How to Add Custom CSS To Checkout Forms - SureCart

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How to Add Custom CSS To Checkout Forms

It is a common practice to modify specific parts of a website using custom CSS during the website building process. There are a number of reasons why you might want to add custom CSS to your website:

  • To match the overall design of your website or storefront.
  • To customize an element that can’t be customized without CSS.
  • Or to simply change the font color or typography on a specific area of your website.

Integrating custom CSS into your SureCart checkout forms allows you to provide a better user experience and maintain branding consistency on your website. This results in a more professional and user-friendly experience.

This documentation provides a step-by-step guide on adding custom CSS to SureCart checkout forms, including various examples to make this process more understandable.

What Is a Shadow DOM?

Before we learn how to add CSS to checkout forms, we should know how SureCart uses CSS.

SureCart uses a Shadow DOM to load the CSS. It is a way to encapsulate CSS and HTML in a separate tree from the main document. This method provides a few advantages:

  • Style protection: Styles are protected from any potential style conflicts with theme or plugin styles.
  • Future-proofing: If the internal HTML structure of any components changes, you won’t need to update any custom CSS.

In the case of SureCart checkout forms, the shadow DOM is used to isolate the checkout form styles from the rest of your website’s styles.

This means that you can add custom CSS to the checkout form without having to worry about conflicting with other styles on your website.

To add custom CSS to SureCart checkout forms, we will use CSS custom properties, also known as CSS variables.

How to Add CSS

To work well with CSS customization, it’s important to know about two important things: dev tools and CSS selectors.

If you’re not familiar with them, you can find helpful explanations and tutorials on various websites. It’s worth checking them to get a better understanding.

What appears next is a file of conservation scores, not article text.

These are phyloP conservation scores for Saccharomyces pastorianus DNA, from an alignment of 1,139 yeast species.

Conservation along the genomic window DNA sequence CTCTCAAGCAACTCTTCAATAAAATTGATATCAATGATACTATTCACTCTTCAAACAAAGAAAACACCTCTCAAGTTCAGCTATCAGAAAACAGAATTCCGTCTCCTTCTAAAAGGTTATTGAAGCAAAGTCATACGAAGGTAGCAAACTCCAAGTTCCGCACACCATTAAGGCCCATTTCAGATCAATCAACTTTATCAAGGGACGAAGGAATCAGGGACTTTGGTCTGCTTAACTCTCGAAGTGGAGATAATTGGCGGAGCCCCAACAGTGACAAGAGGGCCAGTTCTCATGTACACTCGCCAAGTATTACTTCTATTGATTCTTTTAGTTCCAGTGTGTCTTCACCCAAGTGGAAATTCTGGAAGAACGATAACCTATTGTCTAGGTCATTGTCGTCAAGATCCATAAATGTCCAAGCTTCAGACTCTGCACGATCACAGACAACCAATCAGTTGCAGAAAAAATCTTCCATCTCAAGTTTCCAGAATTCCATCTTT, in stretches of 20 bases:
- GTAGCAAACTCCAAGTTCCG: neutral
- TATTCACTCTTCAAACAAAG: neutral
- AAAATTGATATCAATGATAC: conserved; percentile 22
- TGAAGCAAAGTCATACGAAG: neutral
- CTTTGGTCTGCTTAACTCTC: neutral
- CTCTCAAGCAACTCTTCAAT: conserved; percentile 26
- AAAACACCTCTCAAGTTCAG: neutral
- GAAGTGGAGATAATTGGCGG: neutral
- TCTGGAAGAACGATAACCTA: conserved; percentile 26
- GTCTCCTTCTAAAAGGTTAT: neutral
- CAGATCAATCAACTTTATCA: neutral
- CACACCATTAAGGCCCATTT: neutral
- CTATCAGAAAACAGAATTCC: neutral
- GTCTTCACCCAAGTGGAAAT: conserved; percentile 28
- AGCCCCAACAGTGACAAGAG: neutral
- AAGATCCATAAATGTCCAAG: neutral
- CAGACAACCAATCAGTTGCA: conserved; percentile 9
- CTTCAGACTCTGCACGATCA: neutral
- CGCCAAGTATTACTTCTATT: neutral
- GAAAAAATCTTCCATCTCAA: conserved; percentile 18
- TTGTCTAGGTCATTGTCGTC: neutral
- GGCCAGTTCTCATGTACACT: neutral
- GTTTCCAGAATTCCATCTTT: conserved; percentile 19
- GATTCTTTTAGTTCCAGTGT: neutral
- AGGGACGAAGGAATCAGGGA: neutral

Making a CSS modification consists of 3 steps.

1. Getting the CSS selector – when customizing elements with a normal CSS customization you need to find a selector and add styles, In most cases it is enough to get the ID or class of the HTML element.

When using the Shadow DOM method, we must locate a CSS variable of the element, In this screenshot we selected the Address field and we see the variable’s controlling style of this field.

Shadow Dom doesn’t use a selector, it has only one selector, and it looks like this:

:root:root { 


In this simple CSS code, we will add CSS variables with customized values.

2. Generating CSS code – In a normal CSS customization we need a CSS selector and rules of styles, at the end your CSS code will look like this:

.selector { 
  Color: red;
  Font-family: Noto Sans;

We have a different approach in the Shadow DOM method, we need to get CSS variables and modify them, for example from the above screenshot, if we want to change the font size, then this will be our css:

:root:root { 
  --sc-input-label-font-size-medium: 25px;

This means in the Shadow Dom method we only need to get CSS variable since the selector is always the same.

You can refer to this Custom CSS article for more information on variables. This doc page contains a list of all the variables used in SureCart and their default values.

3. Adding the code – This is the easiest part, we need to save our code in the appropriate place to apply changes. By default in WordPress we save CSS customizations in Appearance > Customize > Additional CSS

By following these 3 steps, we can modify not only the checkout form but also the shop page, product page, and Customer Dashboard page. This method of CSS modification applies to all of them.


So far, we have covered the theory of CSS customization. Now, let’s get practical and strengthen our knowledge through several examples of CSS customization.

In the examples below, we will follow these steps, we will identify a CSS variable, then create a code, and lastly, we will add it to the CSS box.


In this example let’s discuss how can we change the typography on the checkout form with custom css.

First, let’s identify the CSS variables, in this screenshot we see some variables related to the typography.

Here is our CSS that will change font family, font size, and font weight.

:root:root { 
  --sc-font-sans: fuggles;
  --sc-font-size-medium: 25px;
  --sc-font-weight-normal: 600;

This is what it may look like:

For better presentation, we are loading Google Fonts with this css code:

@import url(''); 

Change border-radius

Now, let’s imagine we want to change the border radius and border color of the input fields on the checkout page.

:root:root { 
  --sc-border-radius-medium: 30px;
  --sc-input-border-color: red;

This is how it should look like:

And that’s the end!

Don’t worry if it looked a bit complicated at first. In reality, it’s often easier than the usual CSS approach. All you really need to do is to get CSS variables to change default values.

I hope this guide has made it clear how to add your own custom styles to your checkout forms. With this knowledge, you can make your SureCart checkout pages look and style just the way you want them to.

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